Thursday, September 17, 2015
For example, people who decide to quit eating sugar often feel that need for sugar even though they know it isn’t good for them.
What many do not realize however, is that where science is concerned: the need of addiction isn’t just a metaphorical or existential need. It is literally a physical need. Here’s why.
What Do Drugs Do?
Everybody knows that drugs can wreak havoc on our bodies. Everybody knows that if you drink too much you’ll damage your liver and that if you smoke you increase your chances of developing lung cancer. What not everybody knows is that most of the changes that occur in our bodies when we are drinking or on drugs originate in our brains. Drug use inhibits our brains' control of our moods, mental functioning, communication ability and even our motor skills. All of those things change because drugs and alcohol change the way our brain processes stimuli. Specifically, taking drugs causes the brain stem, the cerebral cortex, and the limbic system to behave differently and, often, erratically.
A Normal Brain
A brain functions by sending and receiving millions of chemical and electrical signals. Those signals are passed from neuron to neuron in the brain with the aid of chemicals called neurotransmitters. A neurotransmitter carries a signal into a neuron’s receptor and, for lack of better term, plants it there for the neuron to process. Imagine that spark that happens when you put a plug very close to an outlet. There is a great breakdown of how signals are transmitted between neurons here.
A Brain on Drugs
Most drugs (and alcohol) have chemical components that cause the different parts of the brain to “misfire.” For example, marijuana has a chemical structure that is similar to that of a neurotransmitter. So, when those chemicals enter the brain, the brain thinks that it is receiving more signals than it actually is and because a drug’s chemical makeup does not behave in the same fashion as a neurotransmitter when it enters a neuron’s receptors, the brain can’t figure out how to process it. This is why drugs like marijuana and heroin have a slowing effect on the brain.
Other drugs, like cocaine, cause the brain to release more natural neurotransmitters while also preventing those neurotransmitters from being sent back to receive more messages (or being “recycled”) so the brain is constantly bombarded with more messages than it can process, which causes it to speed up--which is why drugs like cocaine or meth have a “hyping” effect.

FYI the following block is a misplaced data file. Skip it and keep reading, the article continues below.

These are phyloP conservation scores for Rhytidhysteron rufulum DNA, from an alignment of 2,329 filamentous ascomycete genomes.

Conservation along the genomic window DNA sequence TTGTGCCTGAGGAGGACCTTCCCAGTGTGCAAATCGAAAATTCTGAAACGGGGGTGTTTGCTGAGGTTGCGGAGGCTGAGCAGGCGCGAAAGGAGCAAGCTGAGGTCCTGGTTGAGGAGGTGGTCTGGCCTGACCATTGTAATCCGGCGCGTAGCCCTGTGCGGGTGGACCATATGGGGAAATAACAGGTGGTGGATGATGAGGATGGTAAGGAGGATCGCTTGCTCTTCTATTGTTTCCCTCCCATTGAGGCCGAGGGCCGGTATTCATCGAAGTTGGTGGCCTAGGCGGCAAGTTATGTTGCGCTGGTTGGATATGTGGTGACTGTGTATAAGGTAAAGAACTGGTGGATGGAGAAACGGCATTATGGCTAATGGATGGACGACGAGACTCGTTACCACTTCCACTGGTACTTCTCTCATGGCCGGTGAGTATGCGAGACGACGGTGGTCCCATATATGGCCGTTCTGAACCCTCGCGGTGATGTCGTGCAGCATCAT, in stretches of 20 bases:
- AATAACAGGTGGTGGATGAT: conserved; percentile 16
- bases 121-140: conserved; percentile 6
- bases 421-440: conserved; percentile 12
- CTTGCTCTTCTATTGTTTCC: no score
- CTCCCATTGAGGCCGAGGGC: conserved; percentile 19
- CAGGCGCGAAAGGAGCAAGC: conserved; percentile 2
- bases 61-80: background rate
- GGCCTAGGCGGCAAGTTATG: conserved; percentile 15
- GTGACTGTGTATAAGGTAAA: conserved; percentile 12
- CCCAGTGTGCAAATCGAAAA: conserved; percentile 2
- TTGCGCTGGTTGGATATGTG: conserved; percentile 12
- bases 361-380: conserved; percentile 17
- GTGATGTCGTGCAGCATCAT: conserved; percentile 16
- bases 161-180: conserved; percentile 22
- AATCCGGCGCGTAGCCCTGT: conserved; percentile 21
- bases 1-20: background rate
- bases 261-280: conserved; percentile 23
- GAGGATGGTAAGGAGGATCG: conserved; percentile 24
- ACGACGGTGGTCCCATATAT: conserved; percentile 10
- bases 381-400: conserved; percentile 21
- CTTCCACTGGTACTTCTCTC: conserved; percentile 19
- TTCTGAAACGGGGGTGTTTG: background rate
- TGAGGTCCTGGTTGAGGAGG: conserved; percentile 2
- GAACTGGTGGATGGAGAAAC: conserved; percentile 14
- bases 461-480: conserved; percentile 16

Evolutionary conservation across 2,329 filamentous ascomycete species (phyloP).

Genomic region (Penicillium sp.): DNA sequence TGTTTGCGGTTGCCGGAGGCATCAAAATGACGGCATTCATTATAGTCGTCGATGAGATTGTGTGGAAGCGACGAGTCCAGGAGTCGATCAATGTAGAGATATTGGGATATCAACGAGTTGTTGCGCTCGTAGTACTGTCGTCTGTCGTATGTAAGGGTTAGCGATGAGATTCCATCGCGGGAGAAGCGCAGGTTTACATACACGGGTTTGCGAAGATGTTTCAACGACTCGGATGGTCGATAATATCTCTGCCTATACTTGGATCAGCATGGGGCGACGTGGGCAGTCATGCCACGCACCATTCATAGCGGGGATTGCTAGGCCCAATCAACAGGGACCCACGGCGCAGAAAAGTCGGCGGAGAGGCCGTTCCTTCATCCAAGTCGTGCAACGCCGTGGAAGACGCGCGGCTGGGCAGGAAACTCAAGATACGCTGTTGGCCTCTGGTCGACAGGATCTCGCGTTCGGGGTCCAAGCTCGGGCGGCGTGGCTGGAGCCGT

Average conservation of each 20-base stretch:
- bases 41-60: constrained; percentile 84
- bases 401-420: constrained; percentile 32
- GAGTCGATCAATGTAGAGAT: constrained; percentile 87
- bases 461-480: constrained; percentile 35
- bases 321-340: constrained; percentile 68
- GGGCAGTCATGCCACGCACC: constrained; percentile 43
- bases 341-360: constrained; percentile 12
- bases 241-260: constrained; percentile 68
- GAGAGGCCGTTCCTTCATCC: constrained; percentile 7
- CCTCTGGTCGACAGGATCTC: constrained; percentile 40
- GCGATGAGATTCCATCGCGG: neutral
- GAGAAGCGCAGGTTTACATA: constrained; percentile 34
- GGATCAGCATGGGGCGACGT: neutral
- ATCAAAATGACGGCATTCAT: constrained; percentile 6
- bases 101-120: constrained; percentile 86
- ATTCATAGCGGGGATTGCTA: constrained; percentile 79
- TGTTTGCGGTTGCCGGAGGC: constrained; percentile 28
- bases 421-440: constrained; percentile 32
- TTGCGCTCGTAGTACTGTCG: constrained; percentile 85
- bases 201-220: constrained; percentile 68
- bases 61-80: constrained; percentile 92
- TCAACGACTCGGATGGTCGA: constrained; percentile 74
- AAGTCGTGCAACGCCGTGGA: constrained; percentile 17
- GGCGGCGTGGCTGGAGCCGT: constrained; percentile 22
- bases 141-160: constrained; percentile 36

Great So How Does Addiction Work
Our brains’ primary goal is to keep all of the chemicals flying around within it balanced out. So, as you keep sending manufactured neurotransmitters (and chemicals that act like neurotransmitters) to it, it will slow its own production of those neurotransmitters to keep everything even and balanced.
This is why, if you have been using drugs for a while and you suddenly stop, you have a hard time feeling normal. Your brain literally isn’t getting the chemicals it needs to function normally and it takes time for your brain to adjust to the change and re-start its own natural production. So, in this sense, your brain literally needs your drug of choice for you to continue functioning like a normal person. This is particularly problematic in adolescents. According to a blog post from hotelcaliforniabythesea.com, adolescents’ brains are still forming and introducing an addictive substance can cause irreparable damage.
Suddenly the character House seems a lot more sympathetic, doesn’t he?
What to do About Addiction
Many people, even the addicts themselves, assume that the best method for dealing with an addiction is to simply quit their drug of choice “cold turkey.”
Almost all of the time, this is a bad idea--especially when attempted alone. Because of how dependent upon a drug a person becomes, the detoxification process can be quite dangerous. It is always better to go through detox and withdrawal with the help of a trained professional. This is why so many people check into rehabilitation facilities to detox; rehab centers have trained medical professionals who can watch for and treat any detox side effects or problems.
It is important to seek treatment sooner rather than later. The sooner you can admit you have a problem the better chance you have of lasting recovery. And though it will take time for your brain to start functioning normally again, it is important to understand that it is possible.
This is a blog post by Nancy Evans.
Posted by MedFriendly at 3:07 PM